It can be thus hypothesized that effective planning, documentation, and reflection by RNs and effective training provided to ANs can minimize PU prevalence. Consequently, it stands important for the RNs to strategize effective plans using which they can spread the awareness of the importance of early detection of PU in patients among ANs. There is still a dearth of strategies using which RNs can effectively increase the awareness and commitment in their ANs. Additionally, there is no evidence- or studies that have evaluated the presence of appropriate set up in the hospital that effectively works in preventing PU. Therefore, it becomes important to conduct a research in order to evaluate and assess the performance of the RNs and their process of documentation and reflection when a situation arises, which requires careful management of PU in hospital wards.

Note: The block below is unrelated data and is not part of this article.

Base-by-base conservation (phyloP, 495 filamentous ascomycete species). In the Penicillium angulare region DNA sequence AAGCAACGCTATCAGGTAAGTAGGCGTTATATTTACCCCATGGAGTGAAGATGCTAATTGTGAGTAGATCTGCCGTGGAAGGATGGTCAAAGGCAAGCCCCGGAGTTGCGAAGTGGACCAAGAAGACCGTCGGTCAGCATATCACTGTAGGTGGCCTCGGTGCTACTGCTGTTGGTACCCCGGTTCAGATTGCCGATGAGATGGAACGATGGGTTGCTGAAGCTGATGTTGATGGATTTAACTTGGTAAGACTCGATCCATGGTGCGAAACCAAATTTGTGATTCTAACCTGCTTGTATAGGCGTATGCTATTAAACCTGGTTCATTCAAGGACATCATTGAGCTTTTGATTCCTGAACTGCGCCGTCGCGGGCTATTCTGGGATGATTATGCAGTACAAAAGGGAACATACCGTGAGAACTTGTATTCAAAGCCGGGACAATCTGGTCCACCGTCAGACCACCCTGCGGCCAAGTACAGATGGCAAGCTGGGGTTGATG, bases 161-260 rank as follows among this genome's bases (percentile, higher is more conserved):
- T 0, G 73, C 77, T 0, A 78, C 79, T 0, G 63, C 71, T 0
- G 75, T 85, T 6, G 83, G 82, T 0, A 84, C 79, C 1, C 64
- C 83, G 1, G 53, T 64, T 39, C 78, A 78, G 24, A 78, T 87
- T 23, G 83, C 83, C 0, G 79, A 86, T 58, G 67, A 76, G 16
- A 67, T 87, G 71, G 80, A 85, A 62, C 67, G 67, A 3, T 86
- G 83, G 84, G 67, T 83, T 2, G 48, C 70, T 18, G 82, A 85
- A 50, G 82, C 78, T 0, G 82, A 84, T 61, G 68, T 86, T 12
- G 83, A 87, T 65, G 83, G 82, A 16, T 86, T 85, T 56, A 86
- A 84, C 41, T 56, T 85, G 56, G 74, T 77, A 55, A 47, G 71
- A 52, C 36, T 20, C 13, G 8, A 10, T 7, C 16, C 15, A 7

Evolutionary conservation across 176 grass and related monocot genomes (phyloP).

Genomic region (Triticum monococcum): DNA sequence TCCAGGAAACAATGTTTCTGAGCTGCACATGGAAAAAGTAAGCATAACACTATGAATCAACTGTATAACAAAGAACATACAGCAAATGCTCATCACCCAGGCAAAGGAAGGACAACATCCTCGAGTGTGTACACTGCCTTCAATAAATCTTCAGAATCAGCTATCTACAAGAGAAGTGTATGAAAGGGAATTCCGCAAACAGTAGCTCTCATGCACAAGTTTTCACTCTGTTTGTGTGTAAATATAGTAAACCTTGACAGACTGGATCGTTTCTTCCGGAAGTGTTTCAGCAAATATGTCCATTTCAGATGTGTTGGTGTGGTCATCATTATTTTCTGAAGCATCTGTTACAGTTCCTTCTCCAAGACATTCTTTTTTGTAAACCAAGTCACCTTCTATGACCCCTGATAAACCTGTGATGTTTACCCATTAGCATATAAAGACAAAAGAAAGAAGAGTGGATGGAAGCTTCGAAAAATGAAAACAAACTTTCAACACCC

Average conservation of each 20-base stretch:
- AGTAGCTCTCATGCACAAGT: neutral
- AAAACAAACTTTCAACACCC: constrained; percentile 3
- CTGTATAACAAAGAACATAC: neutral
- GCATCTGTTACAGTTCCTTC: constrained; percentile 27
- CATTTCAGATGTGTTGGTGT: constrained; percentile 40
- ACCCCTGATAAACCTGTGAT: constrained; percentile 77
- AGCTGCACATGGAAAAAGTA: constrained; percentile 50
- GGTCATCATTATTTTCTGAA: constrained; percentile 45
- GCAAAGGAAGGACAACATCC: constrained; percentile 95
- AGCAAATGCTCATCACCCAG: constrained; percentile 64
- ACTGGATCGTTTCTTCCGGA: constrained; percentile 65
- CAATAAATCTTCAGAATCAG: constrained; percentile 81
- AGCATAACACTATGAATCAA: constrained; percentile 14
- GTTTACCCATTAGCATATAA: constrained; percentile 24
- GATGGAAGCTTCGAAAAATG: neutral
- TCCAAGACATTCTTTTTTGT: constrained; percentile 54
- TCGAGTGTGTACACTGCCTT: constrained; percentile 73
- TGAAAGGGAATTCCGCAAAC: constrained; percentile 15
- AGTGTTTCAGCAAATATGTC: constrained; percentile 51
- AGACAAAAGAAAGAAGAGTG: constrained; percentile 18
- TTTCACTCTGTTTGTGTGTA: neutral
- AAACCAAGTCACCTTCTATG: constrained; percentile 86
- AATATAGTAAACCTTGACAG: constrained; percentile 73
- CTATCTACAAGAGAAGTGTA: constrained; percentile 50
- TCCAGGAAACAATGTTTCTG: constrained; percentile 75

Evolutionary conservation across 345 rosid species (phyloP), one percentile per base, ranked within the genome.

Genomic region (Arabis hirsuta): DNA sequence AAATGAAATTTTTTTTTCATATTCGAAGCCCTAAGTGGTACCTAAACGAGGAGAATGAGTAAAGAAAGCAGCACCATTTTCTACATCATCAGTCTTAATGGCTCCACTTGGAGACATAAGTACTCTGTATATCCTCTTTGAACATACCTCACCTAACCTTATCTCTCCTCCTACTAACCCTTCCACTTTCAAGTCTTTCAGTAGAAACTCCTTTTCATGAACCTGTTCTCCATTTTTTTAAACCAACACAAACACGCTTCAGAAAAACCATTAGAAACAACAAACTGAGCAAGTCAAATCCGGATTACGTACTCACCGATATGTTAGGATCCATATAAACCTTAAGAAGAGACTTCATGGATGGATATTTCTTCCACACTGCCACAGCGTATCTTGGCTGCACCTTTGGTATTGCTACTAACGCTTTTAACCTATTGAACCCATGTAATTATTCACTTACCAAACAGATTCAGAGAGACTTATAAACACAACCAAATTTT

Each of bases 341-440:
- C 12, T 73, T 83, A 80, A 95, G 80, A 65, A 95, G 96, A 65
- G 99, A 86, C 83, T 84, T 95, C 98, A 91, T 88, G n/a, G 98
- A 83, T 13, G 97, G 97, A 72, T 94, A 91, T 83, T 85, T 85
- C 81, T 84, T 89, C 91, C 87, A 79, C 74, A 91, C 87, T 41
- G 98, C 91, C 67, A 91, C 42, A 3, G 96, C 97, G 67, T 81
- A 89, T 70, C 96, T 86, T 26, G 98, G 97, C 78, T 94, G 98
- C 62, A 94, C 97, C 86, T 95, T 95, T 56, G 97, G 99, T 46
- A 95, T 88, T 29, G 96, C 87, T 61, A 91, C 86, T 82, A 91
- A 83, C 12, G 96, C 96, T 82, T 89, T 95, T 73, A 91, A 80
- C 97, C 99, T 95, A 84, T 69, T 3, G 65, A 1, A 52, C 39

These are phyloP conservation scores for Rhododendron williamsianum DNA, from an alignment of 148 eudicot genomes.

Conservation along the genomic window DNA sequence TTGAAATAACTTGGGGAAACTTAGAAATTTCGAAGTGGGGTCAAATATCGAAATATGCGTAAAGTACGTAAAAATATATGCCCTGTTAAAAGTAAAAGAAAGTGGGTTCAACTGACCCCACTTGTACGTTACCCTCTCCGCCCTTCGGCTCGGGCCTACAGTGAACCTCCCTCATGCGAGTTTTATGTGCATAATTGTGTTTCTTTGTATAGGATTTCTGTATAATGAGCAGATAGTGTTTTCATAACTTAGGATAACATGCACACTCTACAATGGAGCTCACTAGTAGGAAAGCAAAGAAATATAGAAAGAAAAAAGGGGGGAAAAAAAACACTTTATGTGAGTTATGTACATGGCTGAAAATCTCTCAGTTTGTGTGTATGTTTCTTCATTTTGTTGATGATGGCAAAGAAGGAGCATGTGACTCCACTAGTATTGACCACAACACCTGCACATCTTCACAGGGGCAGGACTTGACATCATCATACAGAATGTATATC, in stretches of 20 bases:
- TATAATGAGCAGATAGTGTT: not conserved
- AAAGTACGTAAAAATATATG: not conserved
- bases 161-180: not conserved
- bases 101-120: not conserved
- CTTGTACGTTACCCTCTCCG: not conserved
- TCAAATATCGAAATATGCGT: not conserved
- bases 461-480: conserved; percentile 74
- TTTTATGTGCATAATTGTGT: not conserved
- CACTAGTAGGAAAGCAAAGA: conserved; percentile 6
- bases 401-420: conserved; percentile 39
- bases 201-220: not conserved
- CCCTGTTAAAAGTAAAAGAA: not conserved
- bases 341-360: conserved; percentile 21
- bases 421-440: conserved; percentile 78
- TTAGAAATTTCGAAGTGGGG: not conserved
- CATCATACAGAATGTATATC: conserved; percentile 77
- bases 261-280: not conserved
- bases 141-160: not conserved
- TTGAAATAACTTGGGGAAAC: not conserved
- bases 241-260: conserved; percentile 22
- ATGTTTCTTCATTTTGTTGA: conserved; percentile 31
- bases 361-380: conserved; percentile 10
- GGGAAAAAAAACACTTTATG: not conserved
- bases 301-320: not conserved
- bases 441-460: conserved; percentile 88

A qualitative and quantitative study was conducted, which included descriptive design, semi- structured interviews, observation of RNs and reviewing patient records. 9 nurses (aged 26 – 54 years) from different central hospitals of Sweden were selected from three different departments (geriatric, orthopaedic and medical ward). The RNs supervises ANs, who are responsible for bedside care. All patient related information are documented electronically in these wards (each ward consisted 20 -22 patients). The participating RNs were briefed about the study and later were handed with written information. Data from each ward was collected within a span of two weeks (January – April, 2009). The steps in the data collection were as follows: 1) Risk assessment was performed and the nursing care for PU prevention was observed for all high-risk patients. Field observation protocol (included assessment of skin and risk, activities related to pressure relief, information provided to patients, skin and nutrition care) and field notes noted the activities (interaction between RNs and ANs) of all RN. 2) Post few days’ observation, RN’s were interviewed. 3) Following the observation, all patient records were retrospectively reviewed for all wards. The nursing care steps taken for PU prevention in high-risk patients by each of the RNs were carefully assessed and along with clinical judgment, the risk assessment was done using the Modified Norton Scale (MNS). Patients were considered to be at risk of PU if he/she scored ≤ 20. Out of 83 patients, 32 were at risk for PU. Nurses in- charge of these patients were under observation. The observation was done for 74 hours. Based on the EPUAP guidelines, the semi-structured interviews were conducted and which lasted for 37- 70 minutes. The questions were specific to the nurse- patient scenario and all discussion were recorded and verbally transcribed. Within 4 – 8 days of post observation, 6 interviews were conducted and rest 3 interviews were conducted 11, 13 and 18 days post observation. 32 patient records were carefully reviewed. All nursing documentation was examined. All quantitative data and interview data were analyzed using statistical software SPSS 19.0 and quantitative content analysis, respectively.